Kreative Kue 249 asked for submissions based on this photograph:
“Geez, Frank. I didn’t realize this watering hole was so popular.”
“I didn’t either. When I asked you to stop after work for a couple of drinks, it was beyond me that it would be so crowded.”
“Well, we might as well make the best of it.”
“Yeah, let’s crowd in and see if we can snag a drink.”
“By the way, I still am pleased you asked me to join you.”
“Aw think nothing of it. It has been too long. We’ve been working together for how long?”
“I guess it is over a year.”
“Yeah, see. That’s what I mean. A drink together has been long overdue.”
“How is your work going? Since you left the department, I have kinda lost track.”
“Oh, it is pretty much like when I was in the department. You know, find new ways to make things work.”
“I never did understand why you transferred out.”
“Well, that is a little hard to believe, George.”
“What do you mean?”
“Weren’t you the one who came in and took my job?”
“Well, that was not up to me, Frank. I just did what the boss told me to do.”
“I know how that is. I think Benedict Arnold said the same thing before he dropped through the trap door.”
“Trap door? What are you saying? Hey, where is everyone going?”
“Looks like the tiger is upon us, Kid. I wish you well. I hope you have been doing your wind sprints while not kissing up to the boss.”
“Well, here is a newsflash for you, Frank. You’re not going to outrun that tiger.”
“Well, you see, Frank. I’m not worried about outrunning the tiger.”
“So, what are you worried about?”
“Outrunning you. See ya. Best of luck.”
This from Na’ama Yehuda, who blogs at https://naamayehuda.com :
It was never about the things he wanted to do.
It was never about where he wanted to go, what pasture he preferred, which direction he wished to head.
Conformity. Yeah, he knew all about it. How it was the only way to herd.
Still he found small ways to rebel: He’d lie down when others were grazing, chew his cud while the Head Honcho was patrolling, turn his backside to the wind when it went against every custom to do so.
“You will get yourself kicked,” his mother, who has long given up on instructing him but still couldn’t help herself from trying, lowed in his ear.
“Or eaten,” his sister, grown and soon to mother her own, added.
Their mother’s eyes were sharp horns of disgust at the sacrilege. One did not talk about becoming prey where one was already primed to be the hunted.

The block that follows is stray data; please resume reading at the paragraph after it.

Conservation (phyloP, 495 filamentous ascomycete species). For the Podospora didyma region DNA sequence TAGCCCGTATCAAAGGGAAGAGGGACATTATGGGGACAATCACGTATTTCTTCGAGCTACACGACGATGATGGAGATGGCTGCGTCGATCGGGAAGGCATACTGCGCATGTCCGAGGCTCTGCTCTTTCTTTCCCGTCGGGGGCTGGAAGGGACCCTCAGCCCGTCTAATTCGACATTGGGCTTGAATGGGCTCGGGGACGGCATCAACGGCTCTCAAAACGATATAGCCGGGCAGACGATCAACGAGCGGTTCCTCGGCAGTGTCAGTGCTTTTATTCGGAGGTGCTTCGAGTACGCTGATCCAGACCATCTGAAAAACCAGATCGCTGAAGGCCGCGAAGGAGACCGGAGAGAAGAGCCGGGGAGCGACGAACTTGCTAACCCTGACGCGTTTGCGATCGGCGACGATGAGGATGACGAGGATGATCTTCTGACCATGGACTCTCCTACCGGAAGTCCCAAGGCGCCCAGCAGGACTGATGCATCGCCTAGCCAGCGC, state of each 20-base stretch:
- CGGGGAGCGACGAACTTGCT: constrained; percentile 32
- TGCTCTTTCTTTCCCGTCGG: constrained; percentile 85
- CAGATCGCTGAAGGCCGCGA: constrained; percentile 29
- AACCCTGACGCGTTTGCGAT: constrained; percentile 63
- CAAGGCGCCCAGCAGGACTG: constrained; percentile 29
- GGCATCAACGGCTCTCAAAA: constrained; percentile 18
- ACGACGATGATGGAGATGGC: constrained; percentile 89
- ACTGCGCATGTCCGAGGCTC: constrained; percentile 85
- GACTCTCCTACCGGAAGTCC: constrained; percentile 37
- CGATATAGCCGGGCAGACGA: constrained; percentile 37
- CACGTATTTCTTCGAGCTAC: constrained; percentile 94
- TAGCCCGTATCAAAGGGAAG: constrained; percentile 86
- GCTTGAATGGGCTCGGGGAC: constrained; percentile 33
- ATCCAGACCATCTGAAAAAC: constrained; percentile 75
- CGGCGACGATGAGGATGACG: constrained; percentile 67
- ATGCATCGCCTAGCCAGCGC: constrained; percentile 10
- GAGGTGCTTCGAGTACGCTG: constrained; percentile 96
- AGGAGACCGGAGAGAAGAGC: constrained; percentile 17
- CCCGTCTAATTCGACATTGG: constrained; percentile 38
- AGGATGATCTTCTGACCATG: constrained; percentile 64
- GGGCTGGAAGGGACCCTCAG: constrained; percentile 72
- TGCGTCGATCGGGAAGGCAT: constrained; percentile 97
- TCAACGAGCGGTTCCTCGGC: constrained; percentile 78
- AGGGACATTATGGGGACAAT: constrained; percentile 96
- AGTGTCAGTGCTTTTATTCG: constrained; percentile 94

He shrugged and refused to turn his nose into the wind, though he could not control the small twitch of his ears, flattening to try and discern danger.
The cows, one young, one old, left to graze at the edge of the parched field.
He remained with his head petulantly bowed, feigning disinterest in any thing ahead. He’d been born to the herd. Without it, he’d be dead.
But it did not mean he had to be one with the herd.
And from Kristian, who blogs regularly at Tales from the mind of Kristian, this poem:
As they gathered in a crowd so thickly,
One looked up and shouted “Quickly!
It’s those tourists back again, once more,
To take our picture, What a bore.
Let’s stampede before they turn and click,
Those photo fiends just make me sick!”
But, too late, they’d got their photograph,
A load of Wildebeest and not one giraffe.
My effort was
“Can’t be bothered.”
“You do as you’re told, Gerald. Get up or there’ll be no food for you this day.”
“Don’t care was made to care. Now GET UP.”
“What’s the point?”
“What’s the matter with you today, Gerald? You aren’t usually like this.”
“I dunno. I’m just… bleugh!”
“What’s that supposed to mean? Come on, pull yourself together. You can’t lay there all day.”
“Gerald. I’m starting to worry about you. Tell me what’s wrong. I promise I’ll just listen. You can be straight with me – I won’t judge you, whatever you say.”
“Okay. You know what our lifespan is, don’t you?”
“Yeah – twenty years.”
“And you are aware of how old I am?”
“Of course – it’s your tenth birthday today. Why?”
“Because, Mother dear—”
“We aren’t deers. Technically, we’re antelopes, though you’d never know it to look at us.”
“Dear, not deer. Can’t you even spell? Anyway, to answer your question—”
“The one you just asked me.”
“What was that?”
“Why it matters that I’m ten, for pity’s sake. Can’t you remember anything?”
“You wait till you start going through the change. You’ll soon find out what it’s like.”
“I don’t think so, Mother.”
“Because I’m a male. We don’t go through the change.”
“What do you do instead then?”
“That’s what I’m trying to tell you. We live for twenty years, yeah?”
“And I’m ten, right?”
“I still don’t get what you’re saying.”
“I’M HAVING A MID-LIFE CRISIS!”
On to this week’s challenge: Using this photo as inspiration, write a short story, flash fiction, scene, poem; anything, really; even just a caption for the photograph. Either put it (or a link to it) in a comment or email it to me at firstname.lastname@example.org before 6pm next Sunday (if you aren’t sure what the time is where I live, this link will tell you). If you post it on your own blog or site, a link to this page would be appreciated, but please do also mention it in a comment here.
Go on. You know you want to. Let your creativity and imagination soar. I shall display the entries next Monday.